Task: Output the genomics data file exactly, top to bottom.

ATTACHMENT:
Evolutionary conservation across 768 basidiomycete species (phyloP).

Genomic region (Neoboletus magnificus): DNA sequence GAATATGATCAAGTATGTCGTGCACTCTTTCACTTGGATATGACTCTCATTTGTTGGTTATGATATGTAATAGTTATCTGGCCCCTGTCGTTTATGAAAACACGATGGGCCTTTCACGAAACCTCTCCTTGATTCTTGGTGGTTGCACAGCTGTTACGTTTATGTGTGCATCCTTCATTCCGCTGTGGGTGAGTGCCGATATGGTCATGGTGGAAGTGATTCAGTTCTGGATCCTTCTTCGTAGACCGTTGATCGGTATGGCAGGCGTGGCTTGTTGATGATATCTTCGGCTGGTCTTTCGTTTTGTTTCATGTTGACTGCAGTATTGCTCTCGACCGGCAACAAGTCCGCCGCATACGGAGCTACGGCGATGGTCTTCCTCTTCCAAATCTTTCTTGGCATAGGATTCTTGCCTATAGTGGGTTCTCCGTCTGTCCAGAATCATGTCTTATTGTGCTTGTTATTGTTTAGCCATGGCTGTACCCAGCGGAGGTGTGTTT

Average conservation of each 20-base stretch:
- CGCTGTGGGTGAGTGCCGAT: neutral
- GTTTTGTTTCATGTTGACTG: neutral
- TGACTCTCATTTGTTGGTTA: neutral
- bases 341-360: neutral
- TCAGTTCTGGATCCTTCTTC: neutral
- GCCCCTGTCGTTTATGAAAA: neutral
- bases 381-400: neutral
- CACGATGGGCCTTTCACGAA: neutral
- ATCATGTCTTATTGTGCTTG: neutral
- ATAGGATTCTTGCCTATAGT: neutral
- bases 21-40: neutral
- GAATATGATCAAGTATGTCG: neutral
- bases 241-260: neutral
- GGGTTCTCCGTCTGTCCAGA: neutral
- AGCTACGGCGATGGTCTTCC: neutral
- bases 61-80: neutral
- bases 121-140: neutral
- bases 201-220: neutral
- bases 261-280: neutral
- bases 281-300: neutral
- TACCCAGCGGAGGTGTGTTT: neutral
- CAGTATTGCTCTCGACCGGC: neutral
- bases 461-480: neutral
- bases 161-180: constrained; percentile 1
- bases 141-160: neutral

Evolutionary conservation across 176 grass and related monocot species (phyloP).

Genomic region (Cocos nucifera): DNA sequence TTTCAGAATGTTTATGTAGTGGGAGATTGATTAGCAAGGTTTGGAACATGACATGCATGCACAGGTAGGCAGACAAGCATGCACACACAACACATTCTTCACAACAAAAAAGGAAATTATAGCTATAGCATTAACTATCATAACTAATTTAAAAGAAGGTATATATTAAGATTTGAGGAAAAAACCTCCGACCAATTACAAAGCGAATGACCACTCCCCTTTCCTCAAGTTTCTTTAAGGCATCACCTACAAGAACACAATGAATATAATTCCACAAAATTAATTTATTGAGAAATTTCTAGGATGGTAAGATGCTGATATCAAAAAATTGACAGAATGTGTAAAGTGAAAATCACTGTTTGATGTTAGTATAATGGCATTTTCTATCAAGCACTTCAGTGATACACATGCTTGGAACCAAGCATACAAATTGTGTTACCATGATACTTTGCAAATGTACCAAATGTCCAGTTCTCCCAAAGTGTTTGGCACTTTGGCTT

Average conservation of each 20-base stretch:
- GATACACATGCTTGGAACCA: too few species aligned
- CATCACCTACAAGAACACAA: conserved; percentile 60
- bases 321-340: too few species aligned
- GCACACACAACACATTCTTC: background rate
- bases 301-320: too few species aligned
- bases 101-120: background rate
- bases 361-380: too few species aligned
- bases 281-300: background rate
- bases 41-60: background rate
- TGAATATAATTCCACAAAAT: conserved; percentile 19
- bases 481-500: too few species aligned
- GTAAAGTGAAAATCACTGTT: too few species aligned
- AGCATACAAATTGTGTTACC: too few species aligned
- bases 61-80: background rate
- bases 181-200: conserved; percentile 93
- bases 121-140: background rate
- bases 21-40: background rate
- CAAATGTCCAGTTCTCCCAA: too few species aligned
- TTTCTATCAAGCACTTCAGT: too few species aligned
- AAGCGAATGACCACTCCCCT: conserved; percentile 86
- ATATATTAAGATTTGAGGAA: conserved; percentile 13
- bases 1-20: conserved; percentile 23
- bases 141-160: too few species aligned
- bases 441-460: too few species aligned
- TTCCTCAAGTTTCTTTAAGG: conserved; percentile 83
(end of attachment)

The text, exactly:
Evolutionary conservation across 768 basidiomycete species (phyloP).

Genomic region (Neoboletus magnificus): DNA sequence GAATATGATCAAGTATGTCGTGCACTCTTTCACTTGGATATGACTCTCATTTGTTGGTTATGATATGTAATAGTTATCTGGCCCCTGTCGTTTATGAAAACACGATGGGCCTTTCACGAAACCTCTCCTTGATTCTTGGTGGTTGCACAGCTGTTACGTTTATGTGTGCATCCTTCATTCCGCTGTGGGTGAGTGCCGATATGGTCATGGTGGAAGTGATTCAGTTCTGGATCCTTCTTCGTAGACCGTTGATCGGTATGGCAGGCGTGGCTTGTTGATGATATCTTCGGCTGGTCTTTCGTTTTGTTTCATGTTGACTGCAGTATTGCTCTCGACCGGCAACAAGTCCGCCGCATACGGAGCTACGGCGATGGTCTTCCTCTTCCAAATCTTTCTTGGCATAGGATTCTTGCCTATAGTGGGTTCTCCGTCTGTCCAGAATCATGTCTTATTGTGCTTGTTATTGTTTAGCCATGGCTGTACCCAGCGGAGGTGTGTTT

Average conservation of each 20-base stretch:
- CGCTGTGGGTGAGTGCCGAT: neutral
- GTTTTGTTTCATGTTGACTG: neutral
- TGACTCTCATTTGTTGGTTA: neutral
- bases 341-360: neutral
- TCAGTTCTGGATCCTTCTTC: neutral
- GCCCCTGTCGTTTATGAAAA: neutral
- bases 381-400: neutral
- CACGATGGGCCTTTCACGAA: neutral
- ATCATGTCTTATTGTGCTTG: neutral
- ATAGGATTCTTGCCTATAGT: neutral
- bases 21-40: neutral
- GAATATGATCAAGTATGTCG: neutral
- bases 241-260: neutral
- GGGTTCTCCGTCTGTCCAGA: neutral
- AGCTACGGCGATGGTCTTCC: neutral
- bases 61-80: neutral
- bases 121-140: neutral
- bases 201-220: neutral
- bases 261-280: neutral
- bases 281-300: neutral
- TACCCAGCGGAGGTGTGTTT: neutral
- CAGTATTGCTCTCGACCGGC: neutral
- bases 461-480: neutral
- bases 161-180: constrained; percentile 1
- bases 141-160: neutral

Evolutionary conservation across 176 grass and related monocot species (phyloP).

Genomic region (Cocos nucifera): DNA sequence TTTCAGAATGTTTATGTAGTGGGAGATTGATTAGCAAGGTTTGGAACATGACATGCATGCACAGGTAGGCAGACAAGCATGCACACACAACACATTCTTCACAACAAAAAAGGAAATTATAGCTATAGCATTAACTATCATAACTAATTTAAAAGAAGGTATATATTAAGATTTGAGGAAAAAACCTCCGACCAATTACAAAGCGAATGACCACTCCCCTTTCCTCAAGTTTCTTTAAGGCATCACCTACAAGAACACAATGAATATAATTCCACAAAATTAATTTATTGAGAAATTTCTAGGATGGTAAGATGCTGATATCAAAAAATTGACAGAATGTGTAAAGTGAAAATCACTGTTTGATGTTAGTATAATGGCATTTTCTATCAAGCACTTCAGTGATACACATGCTTGGAACCAAGCATACAAATTGTGTTACCATGATACTTTGCAAATGTACCAAATGTCCAGTTCTCCCAAAGTGTTTGGCACTTTGGCTT

Average conservation of each 20-base stretch:
- GATACACATGCTTGGAACCA: too few species aligned
- CATCACCTACAAGAACACAA: conserved; percentile 60
- bases 321-340: too few species aligned
- GCACACACAACACATTCTTC: background rate
- bases 301-320: too few species aligned
- bases 101-120: background rate
- bases 361-380: too few species aligned
- bases 281-300: background rate
- bases 41-60: background rate
- TGAATATAATTCCACAAAAT: conserved; percentile 19
- bases 481-500: too few species aligned
- GTAAAGTGAAAATCACTGTT: too few species aligned
- AGCATACAAATTGTGTTACC: too few species aligned
- bases 61-80: background rate
- bases 181-200: conserved; percentile 93
- bases 121-140: background rate
- bases 21-40: background rate
- CAAATGTCCAGTTCTCCCAA: too few species aligned
- TTTCTATCAAGCACTTCAGT: too few species aligned
- AAGCGAATGACCACTCCCCT: conserved; percentile 86
- ATATATTAAGATTTGAGGAA: conserved; percentile 13
- bases 1-20: conserved; percentile 23
- bases 141-160: too few species aligned
- bases 441-460: too few species aligned
- TTCCTCAAGTTTCTTTAAGG: conserved; percentile 83